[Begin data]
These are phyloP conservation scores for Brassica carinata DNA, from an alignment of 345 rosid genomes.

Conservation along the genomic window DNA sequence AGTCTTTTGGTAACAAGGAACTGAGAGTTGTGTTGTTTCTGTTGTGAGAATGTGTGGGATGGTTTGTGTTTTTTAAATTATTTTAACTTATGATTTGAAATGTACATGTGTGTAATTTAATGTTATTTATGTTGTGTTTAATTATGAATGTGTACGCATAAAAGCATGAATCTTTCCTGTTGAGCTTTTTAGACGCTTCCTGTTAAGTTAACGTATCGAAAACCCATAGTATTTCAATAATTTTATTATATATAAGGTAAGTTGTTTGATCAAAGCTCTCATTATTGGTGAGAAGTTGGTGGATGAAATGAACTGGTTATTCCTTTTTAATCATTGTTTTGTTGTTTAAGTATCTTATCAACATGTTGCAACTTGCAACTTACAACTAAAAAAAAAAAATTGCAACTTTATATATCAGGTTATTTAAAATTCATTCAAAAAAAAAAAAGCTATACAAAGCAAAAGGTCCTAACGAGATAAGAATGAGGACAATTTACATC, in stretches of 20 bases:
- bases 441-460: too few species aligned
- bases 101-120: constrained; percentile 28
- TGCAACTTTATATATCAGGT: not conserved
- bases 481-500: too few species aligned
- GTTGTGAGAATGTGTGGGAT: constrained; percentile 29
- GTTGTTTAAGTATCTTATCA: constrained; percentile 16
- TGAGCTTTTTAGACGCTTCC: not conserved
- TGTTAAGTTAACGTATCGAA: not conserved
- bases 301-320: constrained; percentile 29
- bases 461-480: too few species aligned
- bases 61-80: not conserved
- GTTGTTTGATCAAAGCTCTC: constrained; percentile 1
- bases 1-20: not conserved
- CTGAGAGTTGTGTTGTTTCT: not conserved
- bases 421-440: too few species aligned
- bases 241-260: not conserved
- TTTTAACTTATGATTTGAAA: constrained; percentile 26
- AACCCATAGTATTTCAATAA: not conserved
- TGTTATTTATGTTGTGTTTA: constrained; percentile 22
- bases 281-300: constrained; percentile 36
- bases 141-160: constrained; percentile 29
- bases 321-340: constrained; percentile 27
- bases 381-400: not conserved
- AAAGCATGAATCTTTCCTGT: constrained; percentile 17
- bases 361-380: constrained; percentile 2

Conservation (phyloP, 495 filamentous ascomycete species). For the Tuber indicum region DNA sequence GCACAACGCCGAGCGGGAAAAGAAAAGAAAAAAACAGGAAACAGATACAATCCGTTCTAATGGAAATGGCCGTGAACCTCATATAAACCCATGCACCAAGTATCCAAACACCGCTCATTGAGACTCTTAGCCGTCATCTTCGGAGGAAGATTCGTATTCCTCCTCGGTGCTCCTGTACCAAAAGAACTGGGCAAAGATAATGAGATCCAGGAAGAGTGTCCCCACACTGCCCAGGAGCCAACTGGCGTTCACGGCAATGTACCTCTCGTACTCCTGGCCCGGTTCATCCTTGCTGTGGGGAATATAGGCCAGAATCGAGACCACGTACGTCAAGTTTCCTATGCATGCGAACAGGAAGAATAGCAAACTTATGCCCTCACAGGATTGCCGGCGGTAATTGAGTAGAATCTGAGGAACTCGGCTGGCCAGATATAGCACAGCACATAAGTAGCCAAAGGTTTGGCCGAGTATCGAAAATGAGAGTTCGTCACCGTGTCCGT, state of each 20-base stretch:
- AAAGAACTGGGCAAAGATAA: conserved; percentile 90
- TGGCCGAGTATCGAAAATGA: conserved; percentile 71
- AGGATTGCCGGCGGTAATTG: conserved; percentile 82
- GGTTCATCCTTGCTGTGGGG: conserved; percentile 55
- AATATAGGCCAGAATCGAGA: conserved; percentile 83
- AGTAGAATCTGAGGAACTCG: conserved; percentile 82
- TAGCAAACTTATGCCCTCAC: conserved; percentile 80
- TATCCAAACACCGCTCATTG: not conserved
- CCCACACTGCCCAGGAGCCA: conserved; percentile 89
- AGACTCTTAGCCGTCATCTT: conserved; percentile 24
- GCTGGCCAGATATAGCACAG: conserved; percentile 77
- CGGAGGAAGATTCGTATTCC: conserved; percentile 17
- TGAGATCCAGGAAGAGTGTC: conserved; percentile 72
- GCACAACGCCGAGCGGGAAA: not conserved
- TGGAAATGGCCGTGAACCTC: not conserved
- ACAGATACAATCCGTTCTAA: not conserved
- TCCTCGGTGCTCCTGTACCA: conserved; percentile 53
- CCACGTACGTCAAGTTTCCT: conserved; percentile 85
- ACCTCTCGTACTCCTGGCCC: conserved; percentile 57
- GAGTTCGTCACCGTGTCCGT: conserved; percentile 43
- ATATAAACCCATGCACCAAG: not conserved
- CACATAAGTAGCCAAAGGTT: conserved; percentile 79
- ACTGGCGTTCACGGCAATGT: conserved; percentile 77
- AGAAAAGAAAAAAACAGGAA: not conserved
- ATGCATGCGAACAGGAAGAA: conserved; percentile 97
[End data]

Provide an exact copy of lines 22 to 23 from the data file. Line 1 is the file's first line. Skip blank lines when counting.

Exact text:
- bases 281-300: constrained; percentile 36
- bases 141-160: constrained; percentile 29